When balls are chilled and firm, gently roll them around in the reserved cocoa-sugar mixture until they’re well coated. Cover and chill again until ready to serve. If desired, give them another roll in the cocoa-sugar when you’re ready to present them. I think they’re cute in these little mini-muffin papers, and your guests will be able to pick them up without tongs.
Elevate your happy, Comfort du Jour style!
I decided to make these Chocolate Bourbon Pecan Truffles even more impressive by rolling them in different types of coatings. Try doing a third of them in the cocoa-powdered sugar blend, a third in super-fine (caster) sugar and a third in finely chopped pecans. One recipe, but three treatments, gives the impression of variety but with very minimal extra effort.
This week, I imagine two reasons you might have a bunch of extra eggs in the fridge—you stockpiled them to get through COVID-19 self-isolation or you got creative with coloring them for Easter. Either way, here’s a list of ideas to help jazz up a classic comfort food—deviled eggs!
My husband, Les, and I have gotten pretty adventurous with deviled eggs in the years we’ve been together, and each time we make them, we ask each other, “why don’t we make these more often?” Honestly, they are a perfect light bite—packed with protein, ridiculously easy to make with basic ingredients and no special tools, and an amazingly versatile blank canvas for a wide array of other flavors. They work for breakfast, lunch and dinner, or even a late-night snack. Perhaps best of all, given that we enjoy them so much, they are relatively easy on the waistline (depending on your filling choices, of course).
If you’ve never made them yourself, now is a great time. Here’s my very basic recipe for deviled eggs, along with some creative, flavorful change-ups to help you use up some other stuff in the fridge while you’re at it. Let me know if you find a new favorite!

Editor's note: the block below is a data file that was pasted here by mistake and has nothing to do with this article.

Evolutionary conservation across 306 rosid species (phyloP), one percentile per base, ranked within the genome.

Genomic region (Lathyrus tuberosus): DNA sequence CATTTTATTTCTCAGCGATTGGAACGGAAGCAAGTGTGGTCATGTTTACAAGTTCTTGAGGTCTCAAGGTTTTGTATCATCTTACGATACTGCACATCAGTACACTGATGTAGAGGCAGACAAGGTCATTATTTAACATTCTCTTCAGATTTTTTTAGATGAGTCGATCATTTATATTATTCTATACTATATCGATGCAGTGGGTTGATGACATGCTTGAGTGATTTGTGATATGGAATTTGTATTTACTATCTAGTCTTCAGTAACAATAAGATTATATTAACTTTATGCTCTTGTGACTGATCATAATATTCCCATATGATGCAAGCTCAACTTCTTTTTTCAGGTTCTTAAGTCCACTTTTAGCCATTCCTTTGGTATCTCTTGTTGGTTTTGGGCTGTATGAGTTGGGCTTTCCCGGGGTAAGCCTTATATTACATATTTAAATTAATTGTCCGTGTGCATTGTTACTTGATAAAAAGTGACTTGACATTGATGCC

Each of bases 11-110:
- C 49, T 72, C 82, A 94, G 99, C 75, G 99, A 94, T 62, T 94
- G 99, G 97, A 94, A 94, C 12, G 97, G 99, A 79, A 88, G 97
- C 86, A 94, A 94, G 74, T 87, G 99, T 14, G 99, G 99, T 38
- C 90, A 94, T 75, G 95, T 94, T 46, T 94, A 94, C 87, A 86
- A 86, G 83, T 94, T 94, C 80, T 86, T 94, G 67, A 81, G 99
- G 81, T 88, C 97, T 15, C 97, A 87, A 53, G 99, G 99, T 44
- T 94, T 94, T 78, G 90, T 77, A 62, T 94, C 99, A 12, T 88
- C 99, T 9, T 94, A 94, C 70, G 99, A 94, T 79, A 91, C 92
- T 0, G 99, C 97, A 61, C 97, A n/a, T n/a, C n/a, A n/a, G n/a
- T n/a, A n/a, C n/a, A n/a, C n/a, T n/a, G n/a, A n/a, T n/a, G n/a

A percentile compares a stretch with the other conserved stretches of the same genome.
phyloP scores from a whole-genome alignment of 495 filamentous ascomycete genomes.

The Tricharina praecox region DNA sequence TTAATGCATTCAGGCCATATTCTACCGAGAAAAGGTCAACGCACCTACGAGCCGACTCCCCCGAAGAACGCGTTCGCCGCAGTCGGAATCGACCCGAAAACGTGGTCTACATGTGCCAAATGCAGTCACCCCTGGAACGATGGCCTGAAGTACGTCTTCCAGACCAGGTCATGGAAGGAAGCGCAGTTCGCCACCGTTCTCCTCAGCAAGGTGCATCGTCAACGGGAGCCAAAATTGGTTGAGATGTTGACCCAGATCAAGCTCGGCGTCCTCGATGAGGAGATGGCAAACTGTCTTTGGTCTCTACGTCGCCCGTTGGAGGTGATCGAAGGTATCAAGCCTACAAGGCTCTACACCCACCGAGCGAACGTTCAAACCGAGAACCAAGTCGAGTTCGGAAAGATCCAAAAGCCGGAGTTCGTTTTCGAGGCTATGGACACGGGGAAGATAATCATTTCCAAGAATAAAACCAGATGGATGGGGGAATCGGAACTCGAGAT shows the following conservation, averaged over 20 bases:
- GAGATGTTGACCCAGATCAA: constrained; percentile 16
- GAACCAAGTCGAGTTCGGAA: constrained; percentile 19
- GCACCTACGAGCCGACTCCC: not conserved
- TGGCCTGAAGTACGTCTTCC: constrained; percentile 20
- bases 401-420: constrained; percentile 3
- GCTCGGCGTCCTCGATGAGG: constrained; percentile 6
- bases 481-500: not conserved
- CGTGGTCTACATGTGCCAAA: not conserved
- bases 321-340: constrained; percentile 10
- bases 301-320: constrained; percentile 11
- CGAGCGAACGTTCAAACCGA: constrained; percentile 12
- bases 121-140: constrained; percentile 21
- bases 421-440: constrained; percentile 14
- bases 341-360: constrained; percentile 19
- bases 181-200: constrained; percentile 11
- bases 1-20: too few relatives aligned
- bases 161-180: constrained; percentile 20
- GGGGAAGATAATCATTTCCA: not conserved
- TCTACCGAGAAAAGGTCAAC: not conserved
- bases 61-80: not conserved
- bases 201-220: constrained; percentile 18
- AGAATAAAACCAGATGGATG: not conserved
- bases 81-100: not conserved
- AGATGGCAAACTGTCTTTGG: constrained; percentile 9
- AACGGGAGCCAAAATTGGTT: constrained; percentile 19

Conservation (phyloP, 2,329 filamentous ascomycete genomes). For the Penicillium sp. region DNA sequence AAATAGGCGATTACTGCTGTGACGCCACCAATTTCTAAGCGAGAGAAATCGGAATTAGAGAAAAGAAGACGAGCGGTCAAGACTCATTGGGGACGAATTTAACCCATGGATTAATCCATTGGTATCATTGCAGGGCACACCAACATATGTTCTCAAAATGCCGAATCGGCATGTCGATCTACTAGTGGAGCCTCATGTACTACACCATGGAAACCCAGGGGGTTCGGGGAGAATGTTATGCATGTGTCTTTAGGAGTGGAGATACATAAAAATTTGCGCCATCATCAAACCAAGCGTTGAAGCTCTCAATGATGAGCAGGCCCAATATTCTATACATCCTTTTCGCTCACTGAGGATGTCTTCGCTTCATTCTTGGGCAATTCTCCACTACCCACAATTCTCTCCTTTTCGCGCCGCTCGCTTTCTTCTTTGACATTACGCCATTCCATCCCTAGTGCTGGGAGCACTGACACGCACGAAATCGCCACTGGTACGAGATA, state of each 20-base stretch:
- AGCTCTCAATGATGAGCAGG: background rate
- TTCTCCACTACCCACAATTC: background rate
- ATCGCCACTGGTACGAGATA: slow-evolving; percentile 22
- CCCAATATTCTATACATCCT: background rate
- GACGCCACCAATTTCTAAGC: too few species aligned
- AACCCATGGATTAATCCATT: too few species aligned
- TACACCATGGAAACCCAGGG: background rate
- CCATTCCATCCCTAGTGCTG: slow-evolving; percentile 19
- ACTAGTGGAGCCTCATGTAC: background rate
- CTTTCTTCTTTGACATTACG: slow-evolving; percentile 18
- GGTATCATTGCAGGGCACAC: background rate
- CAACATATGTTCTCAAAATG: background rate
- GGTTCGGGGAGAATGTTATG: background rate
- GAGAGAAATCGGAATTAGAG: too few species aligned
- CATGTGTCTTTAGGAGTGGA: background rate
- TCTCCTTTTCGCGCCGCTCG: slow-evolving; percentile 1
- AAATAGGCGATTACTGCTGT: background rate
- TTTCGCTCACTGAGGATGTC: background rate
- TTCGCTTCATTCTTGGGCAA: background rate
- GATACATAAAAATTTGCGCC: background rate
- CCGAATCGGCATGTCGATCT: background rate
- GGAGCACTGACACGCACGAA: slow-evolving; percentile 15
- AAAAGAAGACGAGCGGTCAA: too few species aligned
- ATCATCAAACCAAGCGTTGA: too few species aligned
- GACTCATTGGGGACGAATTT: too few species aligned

6 chilled hard-boiled eggs, peeled (obviously)
2 to 3 Tbsp. canola mayonnaise 1 tsp. Dijon or other prepared mustard Sea salt and freshly ground black pepper Sweet or smoked paprika
Cut the eggs in half lengthwise, and empty the yolks into a small mixing bowl. Set the whites aside on a covered plate while you make the filling.
Add 2 Tbsp. mayo and the mustard to the egg yolks and mash with a fork or back of a spoon to combine into a soft, smooth mixture. Add more mayo if mixture seems too dry. Salt and pepper to taste. Spoon filling into a zip-top bag and squeeze out as much air as possible. Carefully snip a small bit of one corner off the bag, and pipe the filling into the egg white halves; sprinkle with paprika and enjoy!
Fun Flavor Variations
Change it up with a simple swap of fillings.
Filling: egg yolks, 1 Tbsp. mayo, 2 Tbsp. tomato paste, 1 Tbsp. prepared horseradish, a dash or two of hot sauce and/or Worcestershire sauce, salt and pepper to taste. Press cut side of egg white halves onto a plate sprinkled with Old Bay seasoning so when you turn them back over the rims are nicely coated and colored. Pipe filling into egg white halves; garnish with olive half and celery leaf.
Filling: egg yolks, 2 to 3 Tbsp. prepared pimiento cheese, 2 tsp. chopped pickled jalapeno slices (drain them well and pat dry on paper towels). Salt and pepper to taste. Pipe filling into egg white halves; garnish with piece of pimiento and jalapeno.
Bacon, egg and cheese
Filling: egg yolks, 3 Tbsp. mayo, 2 Tbsp. very finely shredded cheddar cheese, ½ slice crispy bacon (wrap in a paper towel and use a rolling pin to crush it into very fine crumbs). Pipe filling into egg white halves (you will have extra – you’re welcome); sprinkle with sweet paprika and garnish with a small strip of crispy bacon.
Filling: egg yolks, no mayo, 2 Tbsp. mashed avocado, ¼ tsp ground chipotle or chili powder, 2 tsp. very finely minced red onion, squeeze of fresh lime juice to preserve color. Salt and pepper to taste. Pipe filling into egg white halves just before serving; garnish with a cilantro sprig.
Lox and bagels
Filling: egg yolks, 2 Tbsp. mayo, 1 Tbsp. finely chopped smoked salmon or lox, 1 tsp. very finely minced red onion. Pipe filling into egg white halves; garnish with “everything bagel” seasoning and capers.
Filling: egg yolks, 3 Tbsp. mayo, 1 tsp. each yellow mustard and sweet pickle relish (pat dry on paper towel). Salt and pepper to taste. Pipe filling into egg white halves; garnish with chopped sweet pickle and/or a slice of pickled okra.
Roasted garlic hummus
Filling: egg yolks, no mayo, 2 Tbsp. prepared hummus, 3 smashed cloves of freshly roasted garlic. Salt and pepper to taste. Pipe filling into egg white halves; garnish with paprika if desired.